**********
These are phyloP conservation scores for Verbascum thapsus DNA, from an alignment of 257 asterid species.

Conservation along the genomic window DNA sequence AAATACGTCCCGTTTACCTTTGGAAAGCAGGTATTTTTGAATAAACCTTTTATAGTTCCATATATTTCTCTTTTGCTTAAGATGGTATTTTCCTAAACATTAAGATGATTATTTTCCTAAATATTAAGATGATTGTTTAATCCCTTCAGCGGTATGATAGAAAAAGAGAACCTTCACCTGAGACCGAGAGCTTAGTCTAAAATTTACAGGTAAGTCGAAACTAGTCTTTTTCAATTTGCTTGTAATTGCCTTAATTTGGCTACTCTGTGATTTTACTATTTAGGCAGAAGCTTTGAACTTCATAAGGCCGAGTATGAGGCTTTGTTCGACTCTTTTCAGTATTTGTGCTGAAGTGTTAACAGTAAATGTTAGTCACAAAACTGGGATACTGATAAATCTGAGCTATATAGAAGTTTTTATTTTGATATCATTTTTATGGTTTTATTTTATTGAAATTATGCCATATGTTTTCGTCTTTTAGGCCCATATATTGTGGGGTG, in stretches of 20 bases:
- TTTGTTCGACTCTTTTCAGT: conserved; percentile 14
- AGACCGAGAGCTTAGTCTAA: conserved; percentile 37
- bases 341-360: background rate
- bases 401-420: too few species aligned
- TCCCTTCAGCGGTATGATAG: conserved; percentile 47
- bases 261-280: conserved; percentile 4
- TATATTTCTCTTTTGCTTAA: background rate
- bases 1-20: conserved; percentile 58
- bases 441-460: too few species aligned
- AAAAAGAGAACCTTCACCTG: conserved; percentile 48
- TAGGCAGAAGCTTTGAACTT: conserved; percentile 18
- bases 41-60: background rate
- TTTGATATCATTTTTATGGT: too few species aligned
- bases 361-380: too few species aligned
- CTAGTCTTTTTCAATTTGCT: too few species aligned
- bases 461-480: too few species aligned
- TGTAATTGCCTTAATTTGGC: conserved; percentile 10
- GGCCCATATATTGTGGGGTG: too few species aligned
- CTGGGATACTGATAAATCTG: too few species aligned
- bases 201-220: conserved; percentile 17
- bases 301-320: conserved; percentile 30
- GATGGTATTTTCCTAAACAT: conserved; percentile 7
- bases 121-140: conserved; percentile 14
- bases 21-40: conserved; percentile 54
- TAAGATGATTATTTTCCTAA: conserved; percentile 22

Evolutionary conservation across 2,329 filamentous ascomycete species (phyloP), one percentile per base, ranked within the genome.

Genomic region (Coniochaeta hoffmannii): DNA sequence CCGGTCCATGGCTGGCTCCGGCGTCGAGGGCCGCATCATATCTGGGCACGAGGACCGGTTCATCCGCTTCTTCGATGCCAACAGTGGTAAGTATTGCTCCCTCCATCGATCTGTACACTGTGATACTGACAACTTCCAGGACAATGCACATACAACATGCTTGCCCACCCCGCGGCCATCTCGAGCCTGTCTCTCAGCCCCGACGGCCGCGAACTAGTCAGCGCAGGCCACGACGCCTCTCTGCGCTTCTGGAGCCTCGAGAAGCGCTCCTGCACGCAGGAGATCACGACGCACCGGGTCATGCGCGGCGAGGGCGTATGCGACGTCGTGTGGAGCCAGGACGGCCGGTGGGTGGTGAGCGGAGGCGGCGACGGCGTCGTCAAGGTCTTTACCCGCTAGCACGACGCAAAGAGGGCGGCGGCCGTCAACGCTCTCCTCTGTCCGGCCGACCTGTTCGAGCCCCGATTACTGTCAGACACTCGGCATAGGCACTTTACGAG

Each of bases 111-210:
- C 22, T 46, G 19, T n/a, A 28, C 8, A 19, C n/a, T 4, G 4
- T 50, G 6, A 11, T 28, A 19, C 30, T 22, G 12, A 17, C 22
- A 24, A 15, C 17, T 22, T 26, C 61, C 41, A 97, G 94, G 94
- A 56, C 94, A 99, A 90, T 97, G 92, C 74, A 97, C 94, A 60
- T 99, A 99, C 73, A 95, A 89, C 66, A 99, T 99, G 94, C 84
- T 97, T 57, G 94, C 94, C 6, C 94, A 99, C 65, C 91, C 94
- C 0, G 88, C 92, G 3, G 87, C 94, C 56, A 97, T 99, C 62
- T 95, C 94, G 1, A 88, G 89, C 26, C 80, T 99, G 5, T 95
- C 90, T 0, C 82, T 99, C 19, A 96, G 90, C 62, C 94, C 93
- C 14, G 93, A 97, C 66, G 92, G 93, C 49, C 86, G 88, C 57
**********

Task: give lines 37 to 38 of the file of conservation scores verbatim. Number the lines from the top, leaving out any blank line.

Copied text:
- C 0, G 88, C 92, G 3, G 87, C 94, C 56, A 97, T 99, C 62
- T 95, C 94, G 1, A 88, G 89, C 26, C 80, T 99, G 5, T 95